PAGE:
A Wall Street Journal article of April 27, 2013 states, “Brain-imaging techniques are identifying physical deformations and functional abnormalities that predispose some individuals to violence.” The article hails the rising field of “neurocriminology” as “revolutionizing our understanding of violent behavior.” Speculation is offered that, in the future, violent behavior may be “reformulated as a symptom of a physiological disorder.”
We are a long way from having conclusive scientific evidence to warrant such a “reformulation.” One, among many, important questions to be answered is whether there are people with identical deformations and abnormalities who do not engage in violent conduct? For decades, we have seen innumerable formulations about alleged causes of criminal behavior. In the 1960s, the emphasis was on aspects of the social environment, particularly poverty, that allegedly cause crime. We have been hearing a lot recently about violence depicted in the media and in video games allegedly playing a major contributory role in criminal behavior. And, for years, we have heard about exposure to lead, particularly in the form of lead paint, as a contributing factor to criminality. Most poor people are not criminals. Millions of people watch violent programming and play violent games but do not even think about enacting what they see. And certainly there have been innumerable youngsters who were exposed to lead who did not turn into criminals.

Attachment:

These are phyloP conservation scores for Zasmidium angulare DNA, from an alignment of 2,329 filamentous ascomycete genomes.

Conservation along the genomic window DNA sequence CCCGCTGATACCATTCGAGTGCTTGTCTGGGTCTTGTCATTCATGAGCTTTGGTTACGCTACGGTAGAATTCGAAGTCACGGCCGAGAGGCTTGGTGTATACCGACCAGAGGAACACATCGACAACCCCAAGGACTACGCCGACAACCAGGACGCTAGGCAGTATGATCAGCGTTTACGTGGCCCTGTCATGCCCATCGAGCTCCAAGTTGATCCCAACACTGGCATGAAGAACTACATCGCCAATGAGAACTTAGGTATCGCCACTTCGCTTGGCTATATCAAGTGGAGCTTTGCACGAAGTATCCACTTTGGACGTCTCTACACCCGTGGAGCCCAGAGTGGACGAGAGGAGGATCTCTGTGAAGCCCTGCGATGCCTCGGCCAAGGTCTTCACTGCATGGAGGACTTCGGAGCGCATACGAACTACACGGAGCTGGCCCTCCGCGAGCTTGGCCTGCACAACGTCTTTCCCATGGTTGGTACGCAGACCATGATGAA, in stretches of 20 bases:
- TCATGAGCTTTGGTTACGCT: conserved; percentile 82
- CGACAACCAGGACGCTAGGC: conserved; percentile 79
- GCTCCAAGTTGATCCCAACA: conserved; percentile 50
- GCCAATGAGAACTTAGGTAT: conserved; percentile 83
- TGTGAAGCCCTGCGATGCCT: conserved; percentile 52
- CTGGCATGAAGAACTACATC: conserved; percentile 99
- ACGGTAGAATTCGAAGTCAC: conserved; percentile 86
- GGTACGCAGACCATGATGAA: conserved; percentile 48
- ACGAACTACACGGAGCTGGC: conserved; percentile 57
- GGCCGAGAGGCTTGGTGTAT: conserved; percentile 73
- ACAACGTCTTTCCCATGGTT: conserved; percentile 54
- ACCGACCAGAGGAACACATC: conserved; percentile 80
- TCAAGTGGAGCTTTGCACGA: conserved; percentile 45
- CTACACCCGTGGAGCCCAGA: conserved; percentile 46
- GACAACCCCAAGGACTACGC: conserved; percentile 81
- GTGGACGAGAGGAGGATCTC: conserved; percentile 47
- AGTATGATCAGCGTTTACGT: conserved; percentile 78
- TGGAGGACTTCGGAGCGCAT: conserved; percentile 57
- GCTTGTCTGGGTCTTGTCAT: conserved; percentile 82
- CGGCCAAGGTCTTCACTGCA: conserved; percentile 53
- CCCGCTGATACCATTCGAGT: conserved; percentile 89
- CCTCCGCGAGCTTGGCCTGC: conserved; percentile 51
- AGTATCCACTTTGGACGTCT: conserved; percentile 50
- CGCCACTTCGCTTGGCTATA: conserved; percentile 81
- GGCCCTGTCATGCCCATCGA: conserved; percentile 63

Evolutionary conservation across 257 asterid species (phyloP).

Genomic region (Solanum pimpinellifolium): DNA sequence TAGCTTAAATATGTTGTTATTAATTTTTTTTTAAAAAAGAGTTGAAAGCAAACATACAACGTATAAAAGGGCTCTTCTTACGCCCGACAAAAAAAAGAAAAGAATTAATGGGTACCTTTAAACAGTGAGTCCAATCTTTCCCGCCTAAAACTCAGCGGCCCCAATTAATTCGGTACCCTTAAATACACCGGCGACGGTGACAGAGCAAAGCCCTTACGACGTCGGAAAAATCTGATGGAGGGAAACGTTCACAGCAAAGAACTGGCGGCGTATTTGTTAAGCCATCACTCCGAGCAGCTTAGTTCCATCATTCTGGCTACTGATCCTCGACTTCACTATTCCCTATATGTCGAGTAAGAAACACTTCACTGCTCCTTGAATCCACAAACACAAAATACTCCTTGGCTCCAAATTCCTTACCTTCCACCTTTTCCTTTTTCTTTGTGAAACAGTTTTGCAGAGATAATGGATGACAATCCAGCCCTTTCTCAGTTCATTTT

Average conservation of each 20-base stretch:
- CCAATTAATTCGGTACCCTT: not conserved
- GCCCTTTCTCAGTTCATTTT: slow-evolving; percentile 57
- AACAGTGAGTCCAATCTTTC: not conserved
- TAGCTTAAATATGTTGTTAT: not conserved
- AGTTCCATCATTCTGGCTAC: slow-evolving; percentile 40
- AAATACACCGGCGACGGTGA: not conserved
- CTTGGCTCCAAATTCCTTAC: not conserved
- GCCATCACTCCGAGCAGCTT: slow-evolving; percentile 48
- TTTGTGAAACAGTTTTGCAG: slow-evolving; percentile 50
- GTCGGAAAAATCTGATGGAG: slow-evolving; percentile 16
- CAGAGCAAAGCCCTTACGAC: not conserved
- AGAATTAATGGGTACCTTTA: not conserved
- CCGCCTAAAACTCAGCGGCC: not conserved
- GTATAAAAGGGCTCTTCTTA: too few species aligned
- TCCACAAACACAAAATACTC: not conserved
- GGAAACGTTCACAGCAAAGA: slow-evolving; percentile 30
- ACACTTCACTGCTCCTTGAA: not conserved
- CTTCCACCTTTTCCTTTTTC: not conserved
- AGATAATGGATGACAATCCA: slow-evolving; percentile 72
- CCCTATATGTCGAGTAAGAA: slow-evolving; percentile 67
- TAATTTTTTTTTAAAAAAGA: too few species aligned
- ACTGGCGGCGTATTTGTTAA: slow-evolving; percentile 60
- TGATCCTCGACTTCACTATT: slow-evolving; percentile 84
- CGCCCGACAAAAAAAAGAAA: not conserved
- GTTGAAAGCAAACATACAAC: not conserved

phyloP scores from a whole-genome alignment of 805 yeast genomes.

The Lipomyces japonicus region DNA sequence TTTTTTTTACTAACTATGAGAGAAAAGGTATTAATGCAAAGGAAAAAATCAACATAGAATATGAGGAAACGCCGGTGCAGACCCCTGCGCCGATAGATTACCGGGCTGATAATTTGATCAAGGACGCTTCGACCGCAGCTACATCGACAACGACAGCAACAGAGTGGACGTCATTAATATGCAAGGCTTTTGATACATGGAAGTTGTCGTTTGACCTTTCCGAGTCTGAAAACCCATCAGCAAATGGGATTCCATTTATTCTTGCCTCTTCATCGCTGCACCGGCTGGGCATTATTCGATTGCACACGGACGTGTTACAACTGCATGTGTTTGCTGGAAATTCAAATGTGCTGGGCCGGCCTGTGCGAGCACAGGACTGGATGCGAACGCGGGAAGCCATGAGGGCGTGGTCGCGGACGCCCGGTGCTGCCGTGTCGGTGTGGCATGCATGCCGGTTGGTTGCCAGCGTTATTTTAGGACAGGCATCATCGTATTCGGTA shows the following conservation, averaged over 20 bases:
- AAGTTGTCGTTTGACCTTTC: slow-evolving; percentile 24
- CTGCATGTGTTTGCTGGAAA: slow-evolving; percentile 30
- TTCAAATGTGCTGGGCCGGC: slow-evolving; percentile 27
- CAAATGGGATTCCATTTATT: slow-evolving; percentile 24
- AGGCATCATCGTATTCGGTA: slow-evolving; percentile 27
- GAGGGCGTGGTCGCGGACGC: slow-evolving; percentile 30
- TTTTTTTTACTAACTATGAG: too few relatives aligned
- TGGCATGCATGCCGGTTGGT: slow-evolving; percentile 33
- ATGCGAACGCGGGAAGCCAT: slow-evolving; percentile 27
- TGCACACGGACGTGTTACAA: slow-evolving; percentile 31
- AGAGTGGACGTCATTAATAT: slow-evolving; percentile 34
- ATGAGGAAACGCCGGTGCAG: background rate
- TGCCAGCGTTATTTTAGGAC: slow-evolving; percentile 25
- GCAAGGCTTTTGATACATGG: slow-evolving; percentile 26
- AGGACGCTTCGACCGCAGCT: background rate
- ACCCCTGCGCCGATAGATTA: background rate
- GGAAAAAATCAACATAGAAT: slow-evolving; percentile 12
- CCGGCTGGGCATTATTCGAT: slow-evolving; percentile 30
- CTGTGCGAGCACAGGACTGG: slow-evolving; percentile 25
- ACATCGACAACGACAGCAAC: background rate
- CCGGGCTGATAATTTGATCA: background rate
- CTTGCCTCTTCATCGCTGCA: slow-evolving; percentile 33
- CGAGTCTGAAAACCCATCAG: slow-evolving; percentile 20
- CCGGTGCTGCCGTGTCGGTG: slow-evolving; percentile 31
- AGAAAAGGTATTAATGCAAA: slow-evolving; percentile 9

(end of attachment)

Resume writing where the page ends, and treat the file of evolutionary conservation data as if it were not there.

Whatever is found in terms of predisposition, we must ask the question as to whether having a predisposition mean that invariably one develops the condition. There is a hereditary predisposition to prostate cancer in some families. That does not mean that dying of the disease is the inevitable destination of those so predisposed. Early identification, modifications in diet, life style changes, and medical intervention if the disease develops are all possible, meaning that thousands of predisposed people will not die of that disease.
In some families, there is a predisposition toward alcoholism. That does not mean that all family members so predisposed will develop and ultimately die of alcoholism or related conditions. Rather, it means that if one knows there is such a predisposition, all the more reason to choose not to consume alcoholic beverages or, at the very least, do so in moderation.
Predisposition does not obliterate choice and assumption of personal responsibility. To be clear, I am not suggesting one can choose his predisposition. You can’t just say “no” to prostate cancer. But you can take measures that may reduce the likelihood of developing or dying from the disease. With regard to alcoholism, you certainly can say “no” to having a drink.
Thus the question remains, if there turns out to be a biological or genetic predisposition toward violent behavior, does that doom the individual to a life of violence over which he has no control?